Contributors

Contributors MEGAN KAES LONG is Assistant Professor of Music Theory at Oberlin College Conservatory of Music. Her research focuses on the intersections of modal and tonal theory and practice in the sixteenth and seventeenth centuries. Her cur- rent book project, Hearing Homophony: Tonal Expectation at the Turn of the Seventeenth Century considers the contributions of meter, phrase structure, and form to the articulation of tonal trajectories in homophonic partsongs. She earned her Ph.D. from Yale in 2014. WILLIAM E. CAPLIN is James McGill Professor of Music HENRY MARTIN is Professor of Music at Rutgers University– Theory at the Schulich School of Music, McGill University, Newark and a composer and music theorist. He is founder and specializing in the theory of musical form and the history of former chair of the Interest Group in Jazz Theory of the harmonic and rhythmic theory in the modern era. His book Society for Music Theory. Among his books are Charlie Parker Classical Form: A Theory of Formal Functions for the and Thematic Improvisation and Counterpoint (both Scarecrow Instrumental Music of Haydn, Mozart, and Beethoven (Oxford, Press). He is currently writing a book about Charlie Parker as 1998) won the 1999 Wallace Berry Book Award from the composer and finishing a complete cycle of preludes and Society for Music Theory. He is a former president of the fugues for organ. SMT and in 2015 was elected a Fellow of the Royal Society of Canada. HAMISH ROBB is Lecturer in Music Studies (equivalent to Assistant Professor) at the New Zealand School of Music, GUY CAPUZZO is Professor of Music at the University of Victoria University of Wellington. He is a music theorist, North Carolina at Greensboro. He is the author of Elliott musicologist, and performing pianist, and has published on Carter’s What Next?: Communication, Cooperation, and musical embodiment and dance-music relationships. Separation (University of Rochester Press, 2012) and is active as a performing guitarist. JOHN ROEDER is a Professor at the University of British Columbia School of Music, specializing in theories of rhythm GILAD COHEN is an active composer, performer, and theorist and transformations, and in the analysis of recent art music in various genres including concert music, rock, and music for and world music. With Michael Tenzer he edited Analytical theatre. His music has won international competitions, has and Cross-Cultural Studies in World Music (Oxford, 2011) and been commissioned by Barlow Endowment, ASCAP, and an analytical exploration of the Balinese gamelan composition Concert Artists Guild among others, and was released by Gabor (this journal, 2012). Albany Records, Naxos/Delos, and Navona Records. An Assistant Professor of Music at Ramapo College of New MIGUEL A. ROIG-FRANCOLI is Distinguished Teaching Jersey, Gilad holds a Ph.D. in composition from Princeton Professor of Music Theory and Composition at the University University, where he produced the first-ever academic confer- of Cincinnati. He is recognized internationally for his work as ence about Pink Floyd in 2014. a music theorist, composer, and pedagogue. He is the author of Harmony in Context and Understanding Post-Tonal Music, JONATHAN DUNSBY is Professor of Music Theory at the as well as over twenty articles published in leading scholarly Eastman School of Music. Among his books are Performing journals in the USA, Europe, and South-America. Winner of Music: Shared Concerns (Oxford University Press, 1995) and the 2016 American Prize in Composition (band/wind ensem- Making Words Sing: Studies in Nineteenth and Twentieth ble division), his compositions have been widely performed in Century Song (Cambridge University Press, 2004). He is Life Spain, England, Germany, France, Italy, Switzerland, Greece, President of the Society for Music Analysis and for four years Brazil, Colombia, Mexico, Canada, and the U.S. was President of the Music Theory Society of New York State. STEVEN VANDE MOORTELE is Associate Professor of Music MARK R. H. GOTHAM is a music theorist based at the Theory at the University of Toronto. His research interests are University of Cambridge, UK where he is an Affiliated theories of musical form, the analysis of large-scale instrumen- Lecturer in the Faculty of Music and holds several college tal forms from the late eighteenth to the early twentieth cen- positions. He graduated from Oxford at the top of his cohort tury, and the music of Wagner and Schoenberg. Publications (Gibbs prize); from the RNCM with a masters in composi- include Two-Dimensional Sonata Form (Leuven, 2009), tion; and from Cambridge with a Ph.D. in music theory. He Formal Functions in Perspective (Rochester, 2015), and The has published in music theory, analysis, and computational Romantic Overture and Musical Form from Rossini to Wagner musicology, and recently founded the social enterprise (Cambridge, 2017). fourscoreandmore.org. Downloaded from https://academic.oup.com/mts/article-abstract/40/1/178/5006480 by Ed 'DeepDyve' Gillespie user on 20 June 2018 http://www.deepdyve.com/assets/images/DeepDyve-Logo-lg.png Music Theory Spectrum Oxford University Press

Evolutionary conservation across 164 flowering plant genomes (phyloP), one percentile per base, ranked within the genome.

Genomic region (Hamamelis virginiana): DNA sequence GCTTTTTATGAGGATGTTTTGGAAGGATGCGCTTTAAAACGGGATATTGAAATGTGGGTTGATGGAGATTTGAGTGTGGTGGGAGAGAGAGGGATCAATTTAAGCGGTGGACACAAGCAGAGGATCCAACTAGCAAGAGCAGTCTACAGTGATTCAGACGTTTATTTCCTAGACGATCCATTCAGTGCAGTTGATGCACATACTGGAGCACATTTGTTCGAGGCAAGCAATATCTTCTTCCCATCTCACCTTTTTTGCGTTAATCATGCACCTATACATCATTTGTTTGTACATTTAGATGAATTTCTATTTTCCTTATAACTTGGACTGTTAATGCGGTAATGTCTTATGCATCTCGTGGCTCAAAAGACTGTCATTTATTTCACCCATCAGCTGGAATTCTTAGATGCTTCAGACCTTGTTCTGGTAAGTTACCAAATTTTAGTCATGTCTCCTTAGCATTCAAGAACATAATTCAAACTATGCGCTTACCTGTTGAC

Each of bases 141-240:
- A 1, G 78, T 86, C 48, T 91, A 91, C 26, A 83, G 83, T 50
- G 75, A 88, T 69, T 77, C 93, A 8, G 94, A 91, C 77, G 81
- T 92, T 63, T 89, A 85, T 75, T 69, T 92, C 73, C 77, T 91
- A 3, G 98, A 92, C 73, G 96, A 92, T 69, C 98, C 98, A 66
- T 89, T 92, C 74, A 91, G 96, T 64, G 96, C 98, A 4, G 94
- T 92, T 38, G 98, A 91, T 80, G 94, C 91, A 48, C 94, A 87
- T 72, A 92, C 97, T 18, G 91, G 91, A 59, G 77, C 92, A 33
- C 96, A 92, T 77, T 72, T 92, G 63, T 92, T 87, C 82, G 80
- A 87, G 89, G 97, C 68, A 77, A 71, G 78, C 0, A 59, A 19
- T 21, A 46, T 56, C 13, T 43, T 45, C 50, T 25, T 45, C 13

Contributors

Music Theory Spectrum , Volume Advance Article (1) – May 26, 2018
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Society for Music Theory